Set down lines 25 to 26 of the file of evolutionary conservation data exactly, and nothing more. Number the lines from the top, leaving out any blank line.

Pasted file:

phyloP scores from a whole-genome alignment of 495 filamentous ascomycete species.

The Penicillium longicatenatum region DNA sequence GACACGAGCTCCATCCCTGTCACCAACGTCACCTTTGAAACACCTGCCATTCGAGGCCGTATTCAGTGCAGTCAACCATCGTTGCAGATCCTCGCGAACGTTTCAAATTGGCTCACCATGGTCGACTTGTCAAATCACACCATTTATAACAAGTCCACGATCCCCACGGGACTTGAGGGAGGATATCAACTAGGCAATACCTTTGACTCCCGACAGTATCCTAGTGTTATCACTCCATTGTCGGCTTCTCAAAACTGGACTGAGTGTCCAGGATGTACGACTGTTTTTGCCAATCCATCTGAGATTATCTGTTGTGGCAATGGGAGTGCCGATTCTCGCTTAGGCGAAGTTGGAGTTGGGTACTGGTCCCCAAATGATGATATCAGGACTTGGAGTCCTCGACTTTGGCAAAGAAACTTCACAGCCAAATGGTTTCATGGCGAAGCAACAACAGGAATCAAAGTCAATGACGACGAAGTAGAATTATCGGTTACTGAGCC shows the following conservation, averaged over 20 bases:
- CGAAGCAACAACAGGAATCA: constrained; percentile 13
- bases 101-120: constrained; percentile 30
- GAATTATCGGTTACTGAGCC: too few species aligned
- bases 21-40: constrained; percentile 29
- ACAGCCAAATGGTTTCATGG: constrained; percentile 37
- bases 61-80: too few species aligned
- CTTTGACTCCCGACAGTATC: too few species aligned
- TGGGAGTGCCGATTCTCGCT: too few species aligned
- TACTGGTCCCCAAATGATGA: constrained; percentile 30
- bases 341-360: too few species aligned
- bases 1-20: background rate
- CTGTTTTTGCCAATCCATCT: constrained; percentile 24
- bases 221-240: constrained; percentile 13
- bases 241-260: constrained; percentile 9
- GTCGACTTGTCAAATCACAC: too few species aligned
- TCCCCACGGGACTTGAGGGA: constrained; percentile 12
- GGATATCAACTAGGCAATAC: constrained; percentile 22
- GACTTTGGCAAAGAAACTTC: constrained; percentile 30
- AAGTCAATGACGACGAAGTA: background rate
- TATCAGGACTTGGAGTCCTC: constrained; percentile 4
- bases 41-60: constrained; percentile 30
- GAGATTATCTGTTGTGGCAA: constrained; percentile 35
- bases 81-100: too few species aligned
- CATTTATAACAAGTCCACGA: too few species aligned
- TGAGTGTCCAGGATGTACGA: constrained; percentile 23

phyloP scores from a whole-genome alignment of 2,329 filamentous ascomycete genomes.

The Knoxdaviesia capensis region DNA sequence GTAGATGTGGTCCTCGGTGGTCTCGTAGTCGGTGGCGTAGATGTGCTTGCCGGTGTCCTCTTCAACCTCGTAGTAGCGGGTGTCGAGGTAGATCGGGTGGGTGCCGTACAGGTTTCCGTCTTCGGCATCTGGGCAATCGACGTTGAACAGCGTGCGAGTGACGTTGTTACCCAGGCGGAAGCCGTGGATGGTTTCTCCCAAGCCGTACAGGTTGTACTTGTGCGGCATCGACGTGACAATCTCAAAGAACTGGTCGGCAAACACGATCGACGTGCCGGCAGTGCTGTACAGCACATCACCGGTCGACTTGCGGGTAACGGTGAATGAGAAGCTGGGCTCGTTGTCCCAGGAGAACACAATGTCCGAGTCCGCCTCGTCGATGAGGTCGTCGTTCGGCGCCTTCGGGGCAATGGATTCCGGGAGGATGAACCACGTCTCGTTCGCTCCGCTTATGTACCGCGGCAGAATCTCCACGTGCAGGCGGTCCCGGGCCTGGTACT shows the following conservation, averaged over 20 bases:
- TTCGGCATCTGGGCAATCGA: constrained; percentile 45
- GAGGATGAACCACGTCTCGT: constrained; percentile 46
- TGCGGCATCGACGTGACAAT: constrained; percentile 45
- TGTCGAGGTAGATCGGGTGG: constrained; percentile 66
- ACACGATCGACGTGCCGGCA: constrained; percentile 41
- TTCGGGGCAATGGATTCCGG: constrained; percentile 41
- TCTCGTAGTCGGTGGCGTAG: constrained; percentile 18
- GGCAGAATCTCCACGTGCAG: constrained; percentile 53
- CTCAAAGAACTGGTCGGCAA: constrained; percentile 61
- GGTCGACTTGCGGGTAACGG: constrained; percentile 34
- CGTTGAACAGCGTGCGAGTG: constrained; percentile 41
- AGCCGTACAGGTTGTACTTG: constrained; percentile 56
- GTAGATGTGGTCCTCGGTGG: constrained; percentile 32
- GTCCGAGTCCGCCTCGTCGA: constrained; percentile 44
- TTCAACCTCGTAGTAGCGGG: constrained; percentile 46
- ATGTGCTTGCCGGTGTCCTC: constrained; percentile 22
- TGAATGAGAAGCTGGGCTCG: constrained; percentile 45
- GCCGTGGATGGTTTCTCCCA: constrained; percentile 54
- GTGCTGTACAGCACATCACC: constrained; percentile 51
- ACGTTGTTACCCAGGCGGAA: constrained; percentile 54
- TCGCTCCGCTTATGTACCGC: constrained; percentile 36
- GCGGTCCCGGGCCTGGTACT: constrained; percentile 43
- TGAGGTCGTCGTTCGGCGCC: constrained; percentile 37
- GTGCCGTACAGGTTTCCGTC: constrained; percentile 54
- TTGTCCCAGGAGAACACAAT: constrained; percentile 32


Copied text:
- bases 81-100: too few species aligned
- CATTTATAACAAGTCCACGA: too few species aligned